Médéric Mieusement was known as a charming conversationalist, a man of great heart and intelligence, and a conscientious artist. In 1879 he helped found the Société d’Excursions Artistiques group in his hometown of Blois and remained its president until his death. He continued as a photographer in the service of the Commission des Monuments Historiques and the Ministry of Religion even after his son-in-law, Paul Robert (c. 1866-1898), took control of his establishment about 1891. In 1893 Mieusement traveled to Algeria to photograph Roman and Islamic monuments and about the same time produced a series of views of the Nouvelle Major in Marseille, the modern work of Léon Vaudoyer and Henry Espérandieu, just before its completion.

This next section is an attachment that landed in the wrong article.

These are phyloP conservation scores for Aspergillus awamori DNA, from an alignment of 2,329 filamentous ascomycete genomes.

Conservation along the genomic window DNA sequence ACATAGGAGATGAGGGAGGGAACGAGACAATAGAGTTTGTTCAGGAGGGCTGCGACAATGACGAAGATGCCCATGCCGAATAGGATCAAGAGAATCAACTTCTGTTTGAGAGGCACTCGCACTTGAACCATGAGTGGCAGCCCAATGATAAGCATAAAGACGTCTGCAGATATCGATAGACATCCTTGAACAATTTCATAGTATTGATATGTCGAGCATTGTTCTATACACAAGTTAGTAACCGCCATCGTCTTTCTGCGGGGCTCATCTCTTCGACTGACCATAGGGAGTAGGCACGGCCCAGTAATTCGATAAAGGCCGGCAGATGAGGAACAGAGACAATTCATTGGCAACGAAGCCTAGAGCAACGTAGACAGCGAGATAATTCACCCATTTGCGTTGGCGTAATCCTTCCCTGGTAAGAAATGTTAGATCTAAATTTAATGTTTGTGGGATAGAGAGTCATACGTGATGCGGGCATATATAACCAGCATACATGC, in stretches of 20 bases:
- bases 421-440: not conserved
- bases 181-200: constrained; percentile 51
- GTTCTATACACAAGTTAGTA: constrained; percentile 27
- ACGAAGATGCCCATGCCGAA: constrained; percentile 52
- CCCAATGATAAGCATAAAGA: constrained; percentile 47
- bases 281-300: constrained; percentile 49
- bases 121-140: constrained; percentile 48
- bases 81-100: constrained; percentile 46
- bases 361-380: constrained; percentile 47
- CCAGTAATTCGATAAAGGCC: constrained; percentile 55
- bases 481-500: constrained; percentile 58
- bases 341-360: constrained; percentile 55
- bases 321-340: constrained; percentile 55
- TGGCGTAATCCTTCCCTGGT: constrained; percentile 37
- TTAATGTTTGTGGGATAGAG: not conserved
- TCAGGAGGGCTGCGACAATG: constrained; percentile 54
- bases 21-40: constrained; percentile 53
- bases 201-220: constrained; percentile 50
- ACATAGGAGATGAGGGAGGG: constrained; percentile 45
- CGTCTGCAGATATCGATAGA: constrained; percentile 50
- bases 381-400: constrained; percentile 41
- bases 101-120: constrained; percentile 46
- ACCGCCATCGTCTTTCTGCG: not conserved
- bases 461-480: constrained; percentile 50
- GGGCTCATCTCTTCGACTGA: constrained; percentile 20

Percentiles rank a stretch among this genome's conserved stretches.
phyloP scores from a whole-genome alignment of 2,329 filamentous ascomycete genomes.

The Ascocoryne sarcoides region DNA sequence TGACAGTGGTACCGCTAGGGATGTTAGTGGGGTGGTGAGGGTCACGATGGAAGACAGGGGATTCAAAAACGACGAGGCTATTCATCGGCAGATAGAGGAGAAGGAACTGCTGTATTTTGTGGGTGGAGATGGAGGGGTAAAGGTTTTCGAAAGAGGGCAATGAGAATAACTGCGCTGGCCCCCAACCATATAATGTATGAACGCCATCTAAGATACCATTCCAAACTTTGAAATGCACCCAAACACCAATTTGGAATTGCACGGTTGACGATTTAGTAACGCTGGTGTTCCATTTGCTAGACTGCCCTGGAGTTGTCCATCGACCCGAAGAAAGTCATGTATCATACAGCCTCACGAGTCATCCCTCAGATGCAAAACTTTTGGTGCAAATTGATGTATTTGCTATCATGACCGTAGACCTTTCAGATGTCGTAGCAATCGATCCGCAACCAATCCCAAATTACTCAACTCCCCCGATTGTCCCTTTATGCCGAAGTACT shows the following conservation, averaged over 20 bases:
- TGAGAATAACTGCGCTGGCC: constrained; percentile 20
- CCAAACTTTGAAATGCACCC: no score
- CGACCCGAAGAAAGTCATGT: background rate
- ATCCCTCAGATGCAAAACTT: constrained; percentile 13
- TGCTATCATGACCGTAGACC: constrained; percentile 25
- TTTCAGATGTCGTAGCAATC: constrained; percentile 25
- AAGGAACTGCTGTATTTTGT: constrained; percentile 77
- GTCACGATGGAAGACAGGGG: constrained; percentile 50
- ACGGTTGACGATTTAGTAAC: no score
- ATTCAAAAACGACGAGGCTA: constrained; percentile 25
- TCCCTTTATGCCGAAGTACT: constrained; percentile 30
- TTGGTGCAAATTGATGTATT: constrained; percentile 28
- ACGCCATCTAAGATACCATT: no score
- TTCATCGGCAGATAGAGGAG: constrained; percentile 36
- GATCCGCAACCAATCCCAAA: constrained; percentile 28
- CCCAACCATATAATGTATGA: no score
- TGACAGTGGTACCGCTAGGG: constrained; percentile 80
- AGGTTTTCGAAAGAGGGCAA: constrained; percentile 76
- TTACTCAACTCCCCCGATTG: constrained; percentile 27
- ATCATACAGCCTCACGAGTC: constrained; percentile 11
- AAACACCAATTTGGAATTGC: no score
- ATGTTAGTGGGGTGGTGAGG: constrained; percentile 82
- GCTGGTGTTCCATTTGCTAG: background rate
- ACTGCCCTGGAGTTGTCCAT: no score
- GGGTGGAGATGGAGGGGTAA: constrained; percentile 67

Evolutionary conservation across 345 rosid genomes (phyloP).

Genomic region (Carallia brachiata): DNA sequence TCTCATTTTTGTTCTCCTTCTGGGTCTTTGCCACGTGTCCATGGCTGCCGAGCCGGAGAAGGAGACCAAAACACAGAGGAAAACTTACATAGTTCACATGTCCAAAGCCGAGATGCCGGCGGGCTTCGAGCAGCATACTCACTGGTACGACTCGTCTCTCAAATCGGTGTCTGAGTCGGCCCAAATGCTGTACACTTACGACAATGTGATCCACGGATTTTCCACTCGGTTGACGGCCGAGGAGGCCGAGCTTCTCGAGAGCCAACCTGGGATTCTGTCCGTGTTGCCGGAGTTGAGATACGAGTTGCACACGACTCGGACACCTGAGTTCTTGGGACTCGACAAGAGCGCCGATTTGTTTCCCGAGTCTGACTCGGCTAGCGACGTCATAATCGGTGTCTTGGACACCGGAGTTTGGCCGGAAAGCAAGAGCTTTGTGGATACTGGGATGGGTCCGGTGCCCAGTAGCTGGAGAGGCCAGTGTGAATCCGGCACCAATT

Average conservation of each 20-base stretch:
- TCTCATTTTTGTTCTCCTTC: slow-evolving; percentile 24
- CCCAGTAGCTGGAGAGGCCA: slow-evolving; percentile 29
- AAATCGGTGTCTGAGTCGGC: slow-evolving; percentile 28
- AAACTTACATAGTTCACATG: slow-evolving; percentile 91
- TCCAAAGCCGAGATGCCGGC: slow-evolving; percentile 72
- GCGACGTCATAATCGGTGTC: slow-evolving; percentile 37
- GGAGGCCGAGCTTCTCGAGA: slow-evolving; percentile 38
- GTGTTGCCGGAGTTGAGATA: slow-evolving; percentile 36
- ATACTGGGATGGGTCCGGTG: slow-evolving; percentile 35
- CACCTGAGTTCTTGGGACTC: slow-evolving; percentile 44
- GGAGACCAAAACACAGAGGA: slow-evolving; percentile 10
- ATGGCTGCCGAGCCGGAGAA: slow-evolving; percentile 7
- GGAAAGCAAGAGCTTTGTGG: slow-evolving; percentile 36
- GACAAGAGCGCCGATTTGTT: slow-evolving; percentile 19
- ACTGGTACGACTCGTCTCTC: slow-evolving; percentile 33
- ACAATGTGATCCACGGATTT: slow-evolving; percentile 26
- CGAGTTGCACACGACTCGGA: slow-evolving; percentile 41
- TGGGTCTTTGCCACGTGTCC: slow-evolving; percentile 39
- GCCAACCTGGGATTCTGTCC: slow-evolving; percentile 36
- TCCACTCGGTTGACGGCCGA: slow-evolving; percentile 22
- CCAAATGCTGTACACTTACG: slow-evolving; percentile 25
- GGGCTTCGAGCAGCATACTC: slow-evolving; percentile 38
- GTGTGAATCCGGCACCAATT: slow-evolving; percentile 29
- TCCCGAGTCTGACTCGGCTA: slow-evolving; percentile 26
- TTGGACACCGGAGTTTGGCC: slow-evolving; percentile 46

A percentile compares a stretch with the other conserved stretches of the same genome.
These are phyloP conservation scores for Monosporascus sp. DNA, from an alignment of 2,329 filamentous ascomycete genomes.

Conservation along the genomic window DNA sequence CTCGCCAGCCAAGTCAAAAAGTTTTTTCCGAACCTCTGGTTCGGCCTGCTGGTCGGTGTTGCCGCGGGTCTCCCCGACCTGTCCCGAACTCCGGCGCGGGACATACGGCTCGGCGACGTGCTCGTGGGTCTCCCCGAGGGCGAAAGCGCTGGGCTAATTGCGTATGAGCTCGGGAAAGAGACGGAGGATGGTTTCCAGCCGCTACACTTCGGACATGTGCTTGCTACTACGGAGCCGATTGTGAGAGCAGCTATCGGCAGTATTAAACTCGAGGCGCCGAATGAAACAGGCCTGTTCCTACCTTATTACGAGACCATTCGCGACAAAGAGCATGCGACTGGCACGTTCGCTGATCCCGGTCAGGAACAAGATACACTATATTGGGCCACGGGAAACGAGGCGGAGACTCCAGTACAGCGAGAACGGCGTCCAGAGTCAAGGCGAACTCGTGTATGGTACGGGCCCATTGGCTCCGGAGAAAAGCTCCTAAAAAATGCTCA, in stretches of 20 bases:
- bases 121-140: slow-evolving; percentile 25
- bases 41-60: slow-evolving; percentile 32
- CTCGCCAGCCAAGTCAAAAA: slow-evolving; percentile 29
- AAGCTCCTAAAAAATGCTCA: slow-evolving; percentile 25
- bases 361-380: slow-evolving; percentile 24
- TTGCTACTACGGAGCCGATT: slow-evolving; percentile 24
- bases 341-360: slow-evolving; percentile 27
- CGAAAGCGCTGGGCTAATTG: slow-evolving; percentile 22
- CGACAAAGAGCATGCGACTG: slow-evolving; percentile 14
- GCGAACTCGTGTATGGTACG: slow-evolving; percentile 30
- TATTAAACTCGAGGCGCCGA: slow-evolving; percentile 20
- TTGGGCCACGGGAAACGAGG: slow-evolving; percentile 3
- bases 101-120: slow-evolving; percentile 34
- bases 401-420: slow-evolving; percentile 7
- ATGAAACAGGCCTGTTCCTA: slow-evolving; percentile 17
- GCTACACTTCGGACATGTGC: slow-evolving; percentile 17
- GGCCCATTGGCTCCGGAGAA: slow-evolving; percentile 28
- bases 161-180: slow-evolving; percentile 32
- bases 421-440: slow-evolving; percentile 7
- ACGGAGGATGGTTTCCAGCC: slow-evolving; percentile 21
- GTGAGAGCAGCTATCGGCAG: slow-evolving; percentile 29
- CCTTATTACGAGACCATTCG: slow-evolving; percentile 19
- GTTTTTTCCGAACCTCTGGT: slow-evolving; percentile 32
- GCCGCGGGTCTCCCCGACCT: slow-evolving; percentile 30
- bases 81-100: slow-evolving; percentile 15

The architectural critic Russell Sturgis (1836-1909) acquired nearly six hundred photographic prints created by Mieusement after they became available for purchase in 1884, many of which contain the Monuments Historiques seal along with the artist’s blindstamp. These images, like those of Édouard Baldus, provided elements of reference for artists, historians and architects, but also effectively fused the descriptive characteristics of the medium of photography with its aesthetic possibilities.

- David R. Hanlon, Curator of Sheldon Exhibit


1 quoted in Sylvie Cohen, “On Mieusement” in Mieusement, Cathedrals de France: photographies du XIXe siecle,
(Paris, 1988), p. 3.

2 Correspondence of Mieusement preserved in the Archives du Patrimoine (Paris) along with about 7500 negatives (quoted in Sylvie Cohen, “On Mieusement” in Mieusement, Cathedrals de France: photographies du XIXe siecle, [Paris, 1988], p. 3).